Bionic eye module 2


Learning Outcome: Students construct a representation of the human eye to illustrate how an image is produced on the retina.

Design descriptors

  • Students complete a quiz to identify any misconceptions related to light and seeing.
  • Students complete a range of investigations to challenge common misconceptions.
  • Students use a model to explore how an image is constructed on the retina using a lens system.
  • Students dissect a cows eye (virtually or in the lab) to learn the components of the eye.
  • Students construct a representation of the eye to demonstrate how optics focus an image on the retina.

Assumptions/Prior knowledge

  • None specified through it is anticipated that students will be starting the outcome with a series of misconceptions.

Misconceptions (common, not exhaustive)

  • Light just exists and has no origin.
  • You can see in the dark.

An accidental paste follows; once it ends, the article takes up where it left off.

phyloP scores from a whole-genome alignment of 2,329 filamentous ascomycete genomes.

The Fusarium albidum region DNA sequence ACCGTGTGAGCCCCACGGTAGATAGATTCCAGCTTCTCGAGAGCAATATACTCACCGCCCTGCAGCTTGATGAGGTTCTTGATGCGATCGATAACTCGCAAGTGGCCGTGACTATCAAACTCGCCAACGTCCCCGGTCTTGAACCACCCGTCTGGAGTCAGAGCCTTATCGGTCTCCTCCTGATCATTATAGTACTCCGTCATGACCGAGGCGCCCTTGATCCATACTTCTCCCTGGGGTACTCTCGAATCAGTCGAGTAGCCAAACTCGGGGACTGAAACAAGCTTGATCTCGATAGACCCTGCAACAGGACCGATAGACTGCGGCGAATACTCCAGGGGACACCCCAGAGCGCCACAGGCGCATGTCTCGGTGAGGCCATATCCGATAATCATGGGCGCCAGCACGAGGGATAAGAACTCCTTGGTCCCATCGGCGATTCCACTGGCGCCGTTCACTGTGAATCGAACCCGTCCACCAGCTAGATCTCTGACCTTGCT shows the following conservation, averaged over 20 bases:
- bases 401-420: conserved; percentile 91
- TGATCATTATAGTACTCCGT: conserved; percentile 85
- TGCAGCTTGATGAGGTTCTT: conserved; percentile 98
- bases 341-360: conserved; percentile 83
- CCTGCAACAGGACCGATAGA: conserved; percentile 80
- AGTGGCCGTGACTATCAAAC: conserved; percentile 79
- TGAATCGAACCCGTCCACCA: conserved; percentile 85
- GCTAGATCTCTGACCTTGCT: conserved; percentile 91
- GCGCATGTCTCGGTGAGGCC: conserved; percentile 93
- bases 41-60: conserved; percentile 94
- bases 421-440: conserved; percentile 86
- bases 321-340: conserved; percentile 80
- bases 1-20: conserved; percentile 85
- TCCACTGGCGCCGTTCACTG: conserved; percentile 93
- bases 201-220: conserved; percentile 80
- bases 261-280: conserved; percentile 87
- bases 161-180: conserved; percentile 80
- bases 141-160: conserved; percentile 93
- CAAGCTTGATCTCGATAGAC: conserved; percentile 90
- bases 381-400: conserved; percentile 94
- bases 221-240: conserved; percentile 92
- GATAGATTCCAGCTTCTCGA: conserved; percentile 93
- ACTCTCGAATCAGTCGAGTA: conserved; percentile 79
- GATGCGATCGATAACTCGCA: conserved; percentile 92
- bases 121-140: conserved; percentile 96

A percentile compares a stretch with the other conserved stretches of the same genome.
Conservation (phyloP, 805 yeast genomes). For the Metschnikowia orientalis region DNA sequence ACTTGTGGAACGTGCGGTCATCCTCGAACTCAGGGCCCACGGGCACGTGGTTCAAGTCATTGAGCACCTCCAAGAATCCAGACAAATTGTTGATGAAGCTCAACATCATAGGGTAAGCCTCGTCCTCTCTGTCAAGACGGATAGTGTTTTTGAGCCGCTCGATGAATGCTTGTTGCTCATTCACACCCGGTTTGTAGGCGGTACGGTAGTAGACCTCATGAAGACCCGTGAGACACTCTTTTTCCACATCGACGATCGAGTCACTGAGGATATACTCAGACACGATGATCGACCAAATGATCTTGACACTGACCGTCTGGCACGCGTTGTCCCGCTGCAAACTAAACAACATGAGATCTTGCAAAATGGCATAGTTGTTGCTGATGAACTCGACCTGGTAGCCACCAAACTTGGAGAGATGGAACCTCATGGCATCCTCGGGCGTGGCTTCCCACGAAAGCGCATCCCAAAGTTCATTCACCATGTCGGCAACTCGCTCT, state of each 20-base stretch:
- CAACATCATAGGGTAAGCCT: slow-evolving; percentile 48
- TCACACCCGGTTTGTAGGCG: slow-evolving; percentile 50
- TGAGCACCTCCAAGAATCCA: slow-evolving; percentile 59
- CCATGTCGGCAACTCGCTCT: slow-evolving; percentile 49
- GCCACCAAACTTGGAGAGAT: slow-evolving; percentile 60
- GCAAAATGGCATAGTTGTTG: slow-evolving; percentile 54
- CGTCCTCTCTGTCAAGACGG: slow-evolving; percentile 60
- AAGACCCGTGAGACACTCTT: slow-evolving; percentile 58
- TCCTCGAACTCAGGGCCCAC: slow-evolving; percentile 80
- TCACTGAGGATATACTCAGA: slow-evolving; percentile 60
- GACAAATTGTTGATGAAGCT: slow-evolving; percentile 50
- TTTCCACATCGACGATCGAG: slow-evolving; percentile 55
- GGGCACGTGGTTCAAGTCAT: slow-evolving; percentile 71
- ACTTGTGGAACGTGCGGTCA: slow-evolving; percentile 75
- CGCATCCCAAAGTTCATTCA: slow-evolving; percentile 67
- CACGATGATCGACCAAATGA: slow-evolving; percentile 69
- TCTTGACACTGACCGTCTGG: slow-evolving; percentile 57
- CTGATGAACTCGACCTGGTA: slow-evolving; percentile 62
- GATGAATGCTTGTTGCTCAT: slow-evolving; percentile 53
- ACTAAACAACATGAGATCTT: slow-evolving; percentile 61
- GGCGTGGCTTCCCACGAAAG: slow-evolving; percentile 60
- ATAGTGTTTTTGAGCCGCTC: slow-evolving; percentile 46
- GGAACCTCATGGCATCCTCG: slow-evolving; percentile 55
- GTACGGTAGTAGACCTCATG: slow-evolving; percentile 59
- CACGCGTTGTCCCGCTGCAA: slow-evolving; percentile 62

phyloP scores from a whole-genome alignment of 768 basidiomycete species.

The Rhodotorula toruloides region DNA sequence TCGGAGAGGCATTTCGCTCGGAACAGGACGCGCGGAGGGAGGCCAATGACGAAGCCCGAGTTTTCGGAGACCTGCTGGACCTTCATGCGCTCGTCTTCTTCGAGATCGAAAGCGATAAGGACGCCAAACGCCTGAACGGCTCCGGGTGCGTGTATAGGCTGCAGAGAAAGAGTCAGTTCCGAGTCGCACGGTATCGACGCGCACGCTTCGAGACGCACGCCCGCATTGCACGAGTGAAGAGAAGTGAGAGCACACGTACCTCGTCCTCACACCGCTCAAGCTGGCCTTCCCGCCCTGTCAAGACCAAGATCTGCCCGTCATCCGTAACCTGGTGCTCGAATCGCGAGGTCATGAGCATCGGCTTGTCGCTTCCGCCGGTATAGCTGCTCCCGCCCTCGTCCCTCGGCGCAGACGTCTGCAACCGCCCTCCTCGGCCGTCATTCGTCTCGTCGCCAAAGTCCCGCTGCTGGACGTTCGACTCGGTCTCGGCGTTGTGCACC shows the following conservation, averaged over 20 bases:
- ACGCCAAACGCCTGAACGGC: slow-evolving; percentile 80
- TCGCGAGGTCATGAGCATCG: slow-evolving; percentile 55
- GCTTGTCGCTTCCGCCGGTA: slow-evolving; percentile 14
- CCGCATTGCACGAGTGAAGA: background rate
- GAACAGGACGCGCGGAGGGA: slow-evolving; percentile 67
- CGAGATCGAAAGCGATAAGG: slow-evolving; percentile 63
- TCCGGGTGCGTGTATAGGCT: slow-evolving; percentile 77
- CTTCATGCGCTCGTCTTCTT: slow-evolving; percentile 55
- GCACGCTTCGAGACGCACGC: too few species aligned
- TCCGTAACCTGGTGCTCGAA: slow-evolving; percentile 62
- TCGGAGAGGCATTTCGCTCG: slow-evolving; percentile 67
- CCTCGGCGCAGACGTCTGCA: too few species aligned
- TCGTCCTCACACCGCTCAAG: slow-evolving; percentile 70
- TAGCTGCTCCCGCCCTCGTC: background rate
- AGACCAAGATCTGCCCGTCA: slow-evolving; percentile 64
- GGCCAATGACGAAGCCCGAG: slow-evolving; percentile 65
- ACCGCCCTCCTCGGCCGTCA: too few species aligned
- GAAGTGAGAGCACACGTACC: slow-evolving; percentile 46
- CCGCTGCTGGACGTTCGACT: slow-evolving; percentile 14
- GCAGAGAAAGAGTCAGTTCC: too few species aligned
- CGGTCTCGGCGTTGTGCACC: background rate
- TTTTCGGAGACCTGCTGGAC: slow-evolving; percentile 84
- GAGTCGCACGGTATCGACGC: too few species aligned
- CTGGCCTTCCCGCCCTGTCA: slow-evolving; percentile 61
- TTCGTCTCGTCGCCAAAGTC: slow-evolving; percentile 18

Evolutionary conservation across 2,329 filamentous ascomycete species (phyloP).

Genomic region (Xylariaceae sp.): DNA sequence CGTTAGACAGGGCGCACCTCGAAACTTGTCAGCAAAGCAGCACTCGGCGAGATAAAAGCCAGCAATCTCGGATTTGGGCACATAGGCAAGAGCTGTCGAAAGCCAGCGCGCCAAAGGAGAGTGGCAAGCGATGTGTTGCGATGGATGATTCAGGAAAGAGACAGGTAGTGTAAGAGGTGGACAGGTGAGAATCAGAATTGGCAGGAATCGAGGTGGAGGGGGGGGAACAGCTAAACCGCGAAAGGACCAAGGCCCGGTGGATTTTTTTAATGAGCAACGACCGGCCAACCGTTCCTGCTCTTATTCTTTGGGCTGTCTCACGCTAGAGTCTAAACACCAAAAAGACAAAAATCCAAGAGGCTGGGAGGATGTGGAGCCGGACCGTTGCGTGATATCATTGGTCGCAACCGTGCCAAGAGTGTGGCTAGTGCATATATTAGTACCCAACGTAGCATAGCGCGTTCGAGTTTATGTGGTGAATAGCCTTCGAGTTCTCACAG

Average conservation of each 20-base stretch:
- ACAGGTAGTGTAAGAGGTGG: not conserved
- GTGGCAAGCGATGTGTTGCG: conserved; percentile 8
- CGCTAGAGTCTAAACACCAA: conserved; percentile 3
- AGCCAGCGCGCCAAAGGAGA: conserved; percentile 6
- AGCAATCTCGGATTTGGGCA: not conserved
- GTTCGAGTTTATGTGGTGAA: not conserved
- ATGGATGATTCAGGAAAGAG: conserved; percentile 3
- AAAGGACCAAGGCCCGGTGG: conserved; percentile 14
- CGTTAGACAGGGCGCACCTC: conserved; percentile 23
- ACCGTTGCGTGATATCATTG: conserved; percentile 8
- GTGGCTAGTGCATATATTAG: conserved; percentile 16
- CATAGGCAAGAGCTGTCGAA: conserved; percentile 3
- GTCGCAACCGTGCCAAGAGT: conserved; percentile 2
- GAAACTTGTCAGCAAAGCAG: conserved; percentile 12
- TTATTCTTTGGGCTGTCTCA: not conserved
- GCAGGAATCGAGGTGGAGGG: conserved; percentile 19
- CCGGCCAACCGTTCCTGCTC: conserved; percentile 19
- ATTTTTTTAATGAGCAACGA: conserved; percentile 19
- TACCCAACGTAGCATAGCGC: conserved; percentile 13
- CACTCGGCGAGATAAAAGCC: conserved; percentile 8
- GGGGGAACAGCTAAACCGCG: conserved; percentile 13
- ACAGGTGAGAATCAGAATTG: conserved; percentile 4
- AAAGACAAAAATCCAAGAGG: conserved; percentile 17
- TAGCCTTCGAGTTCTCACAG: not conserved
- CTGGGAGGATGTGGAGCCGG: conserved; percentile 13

• Light does not need to enter the eye for vision of objects to occur (i.e. light only needs to illuminate an object).
  • Sight is an active process where something leaves the eyes (i.e. feeling a stare).
  • Objects emit light (as opposed to reflecting light).
  • Objects do not reflect light (light remains with the object).
  • Light only travels short distances or not at all.
  • Light can only be reflected off shiny surfaces.


Education Design team

  • Chris Szwed Education Officer, GTAC
  • Duncan Goddard Education Officer, GTAC
  • Jiyeon Lee Student, MTeach Secondary, The University of Melbourne
  • Uyen (Lavie) Vo Student, MTeach Secondary, The University of Melbourne


  • Associate Professor Peter Hubber Deakin University
  • Dr James Fallon Bionics Institute, Senior Research Fellow

This teaching sequence has been developed by the Gene Technology Access Centre (GTAC), Deakin University and The University of Melbourne thanks to the Reconceptualising Mathematics and Science Teacher Education Programs (ReMSTEP) project.

Published early 2017